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¡all this raising much speculation and foc'sle navigation. Wind baffling and light from N.N.W. with a grey sky. Shift the mizzen lower to'gans'l before breakfast for it's getting threadbare and it proved fortunate for on Tuesday, June 30, 1925-it came on to blow strong from the sou'west, driving our good old ship onward toward Old England at ten knots. Hauled to the north'ard, cold and cloudy; braced up on port tack. The night was illuminated by a phosphorescenc:e on the water that made it difficult to distinguish a steamer's light from the natural phenomena and worried the Mate not a little. July 1, 1925, Wednesday-We kept this half-gale with us till noon when the wind backed 'round to south and fell calm with a heavy mist. Late in the afternoon, a steamer bore down toward us, coming far out of his course to do so and when distinguishable, he was seen to be flying his numbers. Even before this, I recognized the funnel, the yellow with blue bands of the United American Lines and was not surprised to see good old Glory at his staff. He acted a true gentleman in thus coming down to us and Old Bengtson didn't snub him as he did the German some time ago. She was the S.S. KERMIT of N.Y. (I had seen her in Seattle) and I felt inwardly proud of my land and my people. The SKAREGROM showed her colors and number after which the courtesy of "dipping" was exchanged. The "Yankee" executed his movements with a smart dexterity that betokened the fact that she carried ex-Navy Q.M.'s very likely. Proud as I was of my "countryman" I was glad to have been where I was then, on the deck of the square-rigger just up from 'round the Horn and many weary miles behind her. This proud, modern liner altering her course to have a look at her indicated that the new still maintains a respect for the hard-dying, sturdy few that plough the seas today. Incidentally I might mention, that upon reaching Falmouth we learned that this courteous fellow had reported us by radio; very kind of him and proof that the old etiquette of the sea is still observed even by these hurrying steamboat fellows. The night calm but a fair wind comes out during the mid-watch. July 2, 1925, Thursday-A fresh, northerly breeze just a point free sending the ship thru' the spume a boiling and steering herself! Later in the day it rises to a dirty northerly gale and a heavy chop is raised. During the dog-watch (7:00 P.M.) all hands take in the three upper to' gallants and mizzen topmast stays'!, the first canvas taken in since we passed the P ARCHIM well down South. With dry, bracing weather it was sport a'chasing aloft and skinning the "cotton" up on the stick. Midnight saw the fore and mizzen lowers in, but tho' she's heeling over to it and shipping some water Old Skipper is driving her by keeping his mains'! on. He seeks to hold her to it as much as she'll stand for

to shorten down would mean a considerable angle of leeway and loss of distance. It was somewhat uncomfortable but it was sailing close-hauled at a thrilling clip! They say that these summer gales don't last long yet .... July 3, 1925, Friday it blew harder than ever, but we still kept the mains'! on her and kept her to E.N.E. nicely! Rolling home! Spent the entire forenoon out on the jibboom, a 'patching the outer jib, a damnable job in the exposure of the blow! Hell ! July 4, 1925, Saturday-Independence Day at home. Big, merry-making day, no doubt. Late to-day the gale abated and the wind went ahead to the N.E. crushing the hopes of the optimistic betters. July 5, 1925, Sunday-It baffled during the night and the starb'd watch had her braced up on the starb'd tack for easterly wind when we came on in the forenoon. Slowly, it backed to the norrard and cleared up at which we gleefully tacked ship and layed her up to her course E.N.E. on the port tack. This occurred during my wheel trick from 9: 30 to 11: 00 in the forenoon and I was relieved by the Old Man that I could lend the watch a hand on the braces. What was my surprise when upon coming to take the wheel again after "coiling down," the wheel was in the hands of the maid who grasped the spokes firmly in her small, white hands and exerted her robust young strength to keep from being thrown by the kicking helm. I repeated her "Ost, nor-ost" (E.N.E.) and in taking the wheel from her I didn't miss the chance of squeezing her hand. Dad seemed to notice this for he watched the "relief" with a smiling expectancy as if waiting to see how I'd impressed. He didn't seem to mind my boldness, either. Incidentally, I might mention that this puff developed into the breeze that sent us across the tape. In the afternoon it freshened and the sky cleared and as soon as the veil of mist lifted a veritable fleet of ships was disclosed to our eyes. Evidently they were all about us only the mist hiding them from view, but now it could easily be seen that we were approaching an important avenue of sea traffic, the Channel. There were several outward-bounders, steamers all, who had just left Saturday, presumably, as is the style in the shipping world and these followed each other eastward in a procession. All about were tiny steam-trawlers, their trysails flapping idly as they plunged and reared into the leaping sea. This was indeed a cheering s1gnt to our eyes. All is tenseness and alert for sight of Bishop Rock Light! For four months we've seen no land and to-night between 9: 00 and 10: 00 the people aft tell us we'll raise the light. None of your worrying and guessing as in the old KATHERINE MACKALL, but a certainty. Tho' it seems ridiculously easy and self-evident 18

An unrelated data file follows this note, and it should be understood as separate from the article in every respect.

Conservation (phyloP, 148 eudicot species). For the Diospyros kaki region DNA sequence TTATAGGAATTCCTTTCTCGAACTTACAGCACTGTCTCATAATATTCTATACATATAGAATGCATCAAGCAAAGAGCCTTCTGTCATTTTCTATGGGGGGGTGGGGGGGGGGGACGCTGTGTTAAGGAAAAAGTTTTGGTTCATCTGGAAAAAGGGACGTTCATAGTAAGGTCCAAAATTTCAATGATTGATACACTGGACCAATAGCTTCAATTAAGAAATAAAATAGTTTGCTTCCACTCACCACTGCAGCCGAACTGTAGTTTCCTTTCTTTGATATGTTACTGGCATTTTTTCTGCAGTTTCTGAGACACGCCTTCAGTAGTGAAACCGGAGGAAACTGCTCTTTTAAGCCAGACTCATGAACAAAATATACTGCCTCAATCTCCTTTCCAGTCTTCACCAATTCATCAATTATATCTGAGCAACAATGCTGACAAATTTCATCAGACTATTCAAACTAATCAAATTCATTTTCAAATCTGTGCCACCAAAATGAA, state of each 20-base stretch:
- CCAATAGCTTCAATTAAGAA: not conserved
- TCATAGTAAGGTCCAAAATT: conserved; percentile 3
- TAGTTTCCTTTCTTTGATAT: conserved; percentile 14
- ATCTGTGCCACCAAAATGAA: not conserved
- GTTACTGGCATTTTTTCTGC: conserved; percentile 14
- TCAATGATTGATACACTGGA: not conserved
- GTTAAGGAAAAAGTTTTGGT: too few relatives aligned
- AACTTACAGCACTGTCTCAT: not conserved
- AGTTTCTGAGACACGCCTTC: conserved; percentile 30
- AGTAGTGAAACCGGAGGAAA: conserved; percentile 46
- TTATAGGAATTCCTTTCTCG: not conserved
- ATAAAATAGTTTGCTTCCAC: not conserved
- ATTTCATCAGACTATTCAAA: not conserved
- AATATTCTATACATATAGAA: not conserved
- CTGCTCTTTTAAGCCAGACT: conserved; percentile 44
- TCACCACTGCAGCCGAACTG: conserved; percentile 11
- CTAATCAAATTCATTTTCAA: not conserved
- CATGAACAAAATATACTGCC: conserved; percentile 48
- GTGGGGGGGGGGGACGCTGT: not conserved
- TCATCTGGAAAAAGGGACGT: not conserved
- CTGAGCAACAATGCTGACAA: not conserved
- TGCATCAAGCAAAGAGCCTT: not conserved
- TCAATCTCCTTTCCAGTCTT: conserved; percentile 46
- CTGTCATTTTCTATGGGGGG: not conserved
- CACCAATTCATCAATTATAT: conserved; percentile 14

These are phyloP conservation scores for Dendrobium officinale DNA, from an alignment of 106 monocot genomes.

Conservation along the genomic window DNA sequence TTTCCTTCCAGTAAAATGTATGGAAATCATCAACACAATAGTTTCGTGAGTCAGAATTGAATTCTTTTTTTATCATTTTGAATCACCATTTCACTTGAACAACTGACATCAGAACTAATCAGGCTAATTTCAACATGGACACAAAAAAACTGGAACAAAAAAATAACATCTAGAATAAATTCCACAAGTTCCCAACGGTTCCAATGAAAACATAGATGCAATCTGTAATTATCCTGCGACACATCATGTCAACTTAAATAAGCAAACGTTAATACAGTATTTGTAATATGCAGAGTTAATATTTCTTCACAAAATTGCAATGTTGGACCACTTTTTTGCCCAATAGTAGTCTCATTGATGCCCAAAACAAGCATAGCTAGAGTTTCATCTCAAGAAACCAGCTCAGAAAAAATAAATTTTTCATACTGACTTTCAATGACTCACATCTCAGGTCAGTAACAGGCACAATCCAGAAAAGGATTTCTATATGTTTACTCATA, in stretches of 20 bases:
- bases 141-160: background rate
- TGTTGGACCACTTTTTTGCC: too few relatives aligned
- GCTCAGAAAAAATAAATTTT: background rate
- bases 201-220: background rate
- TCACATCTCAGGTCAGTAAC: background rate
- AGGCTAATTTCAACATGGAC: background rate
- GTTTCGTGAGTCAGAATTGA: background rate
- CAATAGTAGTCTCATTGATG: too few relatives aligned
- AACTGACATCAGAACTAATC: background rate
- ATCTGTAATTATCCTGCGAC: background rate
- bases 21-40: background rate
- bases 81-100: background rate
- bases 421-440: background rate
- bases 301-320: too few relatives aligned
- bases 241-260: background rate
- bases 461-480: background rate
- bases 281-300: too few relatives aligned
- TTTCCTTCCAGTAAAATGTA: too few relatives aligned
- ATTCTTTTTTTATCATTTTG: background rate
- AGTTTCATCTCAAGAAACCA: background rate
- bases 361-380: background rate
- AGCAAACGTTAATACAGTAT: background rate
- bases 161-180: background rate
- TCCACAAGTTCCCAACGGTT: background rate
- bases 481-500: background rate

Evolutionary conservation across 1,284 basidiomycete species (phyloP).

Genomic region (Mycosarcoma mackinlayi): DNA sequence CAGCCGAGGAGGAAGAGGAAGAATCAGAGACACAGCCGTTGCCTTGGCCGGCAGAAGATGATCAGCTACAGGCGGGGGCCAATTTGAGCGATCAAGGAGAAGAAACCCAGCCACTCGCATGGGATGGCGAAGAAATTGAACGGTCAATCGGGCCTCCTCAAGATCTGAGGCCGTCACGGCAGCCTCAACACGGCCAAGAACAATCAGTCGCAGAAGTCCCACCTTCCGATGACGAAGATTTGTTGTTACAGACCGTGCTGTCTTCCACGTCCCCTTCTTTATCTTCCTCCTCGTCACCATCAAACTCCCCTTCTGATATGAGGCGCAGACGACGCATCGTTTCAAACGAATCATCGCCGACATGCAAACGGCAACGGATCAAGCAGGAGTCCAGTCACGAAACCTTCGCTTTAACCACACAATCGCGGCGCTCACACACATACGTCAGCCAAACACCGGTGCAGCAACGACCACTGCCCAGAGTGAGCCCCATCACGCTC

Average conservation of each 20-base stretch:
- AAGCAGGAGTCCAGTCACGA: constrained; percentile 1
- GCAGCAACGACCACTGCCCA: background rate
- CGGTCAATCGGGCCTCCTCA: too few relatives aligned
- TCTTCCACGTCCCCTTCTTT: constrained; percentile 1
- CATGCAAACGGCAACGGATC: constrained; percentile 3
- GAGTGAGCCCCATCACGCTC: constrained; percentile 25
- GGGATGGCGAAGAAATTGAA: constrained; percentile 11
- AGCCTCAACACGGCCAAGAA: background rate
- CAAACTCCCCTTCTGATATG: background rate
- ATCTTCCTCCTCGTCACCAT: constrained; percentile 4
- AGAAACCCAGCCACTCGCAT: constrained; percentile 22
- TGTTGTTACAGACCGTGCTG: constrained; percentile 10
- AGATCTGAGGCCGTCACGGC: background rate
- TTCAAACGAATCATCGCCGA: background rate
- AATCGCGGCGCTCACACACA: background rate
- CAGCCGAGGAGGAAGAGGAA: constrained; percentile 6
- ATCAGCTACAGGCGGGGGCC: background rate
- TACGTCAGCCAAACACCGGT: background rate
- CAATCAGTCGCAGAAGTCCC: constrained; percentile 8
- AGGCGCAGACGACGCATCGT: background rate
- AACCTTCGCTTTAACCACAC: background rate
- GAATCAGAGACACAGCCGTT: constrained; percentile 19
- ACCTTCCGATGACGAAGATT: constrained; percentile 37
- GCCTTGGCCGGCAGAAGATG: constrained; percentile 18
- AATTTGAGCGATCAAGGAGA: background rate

Sea History 003 - July 1975  

5 Square-rigged Sailing Craft in Existence, Part II • 14 Skaregrom Log • 23 The CONSTELLATION and her Rebuilding • 29 Maritime Museum News •...

Sea History 003 - July 1975  

5 Square-rigged Sailing Craft in Existence, Part II • 14 Skaregrom Log • 23 The CONSTELLATION and her Rebuilding • 29 Maritime Museum News •...